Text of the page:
K.C. Johnson, a critic who blogged about the saga and then wrote a book about it, sees the Brodhead presidency in harsher terms. “The two adjectives that immediately come to mind are ‘failed’ and ‘weak,’ ” Johnson said. “The lacrosse case was certainly a difficult case but it was a test of leadership and he failed. He was unable to stand up for the rights of his students, he was unable to stand up to the mobbish atmosphere among the faculty ... I think it tarnished his entire time.”

Others say Brodhead managed to rise above the lacrosse mess. Bill Funk, a Texas-based consultant who recruits university presidents, pointed out that Brodhead outlasted the average tenure of private university presidents, who typically serve 7-9 years.

“To come through that and still make the progress that he did, I think, is a real credit to him and to the board who supported him throughout,” he said.

On the other hand, if Brodhead hadn’t had to cope with the lacrosse situation, Funk said, he might have accomplished more. “It was such a distraction,” he said, “you just wonder what opportunities were lost.”

David Rubenstein, chairman of Duke’s trustee board, called Brodhead “a transformative president.”

“The entire Duke community is therefore very much in his debt for the leadership he has provided over the past 12 years -- and no doubt will continue to provide,” he said in a news release. “That Duke will have another year of Dick’s commitment, vision and energy is our good fortune.”

One of the lasting Brodhead accomplishments may be Duke’s part in revitalizing downtown Durham. Duke played a key role in the American Tobacco complex and the development of DPAC, the Durham Performing Arts Center, said Durham Mayor Bill Bell. More than 2,500 Duke employees work in leased space downtown, and Duke has fostered neighborhood renewal, school programs and health clinics as part of the Duke-Durham Neighborhood partnerships.

The relationship between town and gown has recovered after the lacrosse tension, Bell said. “In terms of the revitalization of downtown, it probably could not have occurred had Duke not stepped up the plate,” Bell said.

During the Brodhead years, Duke launched a large initiative called DukeEngage, a fully funded summer program that has given 3,600 Duke undergraduates the opportunity to do service in the U.S. and in 79 countries. And his first fundraising campaign, early in his tenure, was entirely focused on financial aid for students.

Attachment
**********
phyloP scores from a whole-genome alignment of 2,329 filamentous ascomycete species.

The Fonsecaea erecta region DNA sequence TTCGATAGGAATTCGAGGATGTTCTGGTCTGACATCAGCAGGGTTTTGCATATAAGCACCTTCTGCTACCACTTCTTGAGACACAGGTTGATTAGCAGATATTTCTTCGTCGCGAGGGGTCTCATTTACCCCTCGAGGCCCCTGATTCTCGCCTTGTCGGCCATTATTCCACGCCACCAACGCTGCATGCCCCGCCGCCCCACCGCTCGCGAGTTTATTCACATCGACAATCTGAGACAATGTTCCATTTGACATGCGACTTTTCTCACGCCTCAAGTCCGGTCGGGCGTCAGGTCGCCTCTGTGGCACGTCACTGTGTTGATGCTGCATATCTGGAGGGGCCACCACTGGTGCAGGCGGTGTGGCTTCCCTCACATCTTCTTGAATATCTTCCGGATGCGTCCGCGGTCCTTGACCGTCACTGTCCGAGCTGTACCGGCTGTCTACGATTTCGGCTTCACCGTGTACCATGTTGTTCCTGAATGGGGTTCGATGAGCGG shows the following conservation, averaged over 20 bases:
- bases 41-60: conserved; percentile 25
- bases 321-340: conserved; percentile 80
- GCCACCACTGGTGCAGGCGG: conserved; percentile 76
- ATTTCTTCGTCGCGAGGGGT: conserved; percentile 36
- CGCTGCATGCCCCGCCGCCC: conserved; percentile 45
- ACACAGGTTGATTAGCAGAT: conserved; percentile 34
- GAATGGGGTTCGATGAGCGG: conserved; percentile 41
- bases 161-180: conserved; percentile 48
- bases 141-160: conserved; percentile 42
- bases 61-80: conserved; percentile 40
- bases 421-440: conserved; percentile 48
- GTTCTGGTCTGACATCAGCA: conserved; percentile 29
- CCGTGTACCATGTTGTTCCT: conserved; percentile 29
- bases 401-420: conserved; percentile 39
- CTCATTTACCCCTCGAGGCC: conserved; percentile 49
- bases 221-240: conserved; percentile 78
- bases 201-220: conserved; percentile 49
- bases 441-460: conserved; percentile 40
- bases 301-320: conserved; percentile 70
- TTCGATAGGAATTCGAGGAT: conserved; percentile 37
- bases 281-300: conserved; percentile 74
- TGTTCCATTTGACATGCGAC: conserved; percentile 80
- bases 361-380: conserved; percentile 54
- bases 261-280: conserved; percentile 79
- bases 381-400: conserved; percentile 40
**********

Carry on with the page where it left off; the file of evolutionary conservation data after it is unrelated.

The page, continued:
A few years ago, Brodhead was co-chair of a national group created by the American Academy of Arts and Sciences to champion the humanities and social sciences in an era where technology seems to get all of the attention. The panel’s 2013 report was downloaded more than another other report from the academy, Brodhead said.

Brodhead, who has an appointment as an English professor, will take a year’s sabbatical before returning to teaching and writing. But he said he’s not sure exactly what’s ahead.

“I’m going to take a little free time and think about what I’d like to do,” he said. “My life has been extraordinarily interesting, but not a lot of freedom attached to it.”

It’s safe to say that his next office won’t be occupied by protesters as his presidential suite was earlier this month, when nine students camped out to protest the university’s treatment of parking employees. It was a tense standoff that shut down the building, but earlier this week, the demonstrators took down their tents. When Brodhead made his announcement Thursday, after the last day of class celebration, the campus was quiet.

Next month, Rubenstein said, Duke will begin a search for its 10th president. “But we will do so fully recognizing that Dick’s vision, work ethic, intellect, and eloquence will be extraordinarily difficult to match,” he said.

Jane Stancill: 919-829-4559, @janestancill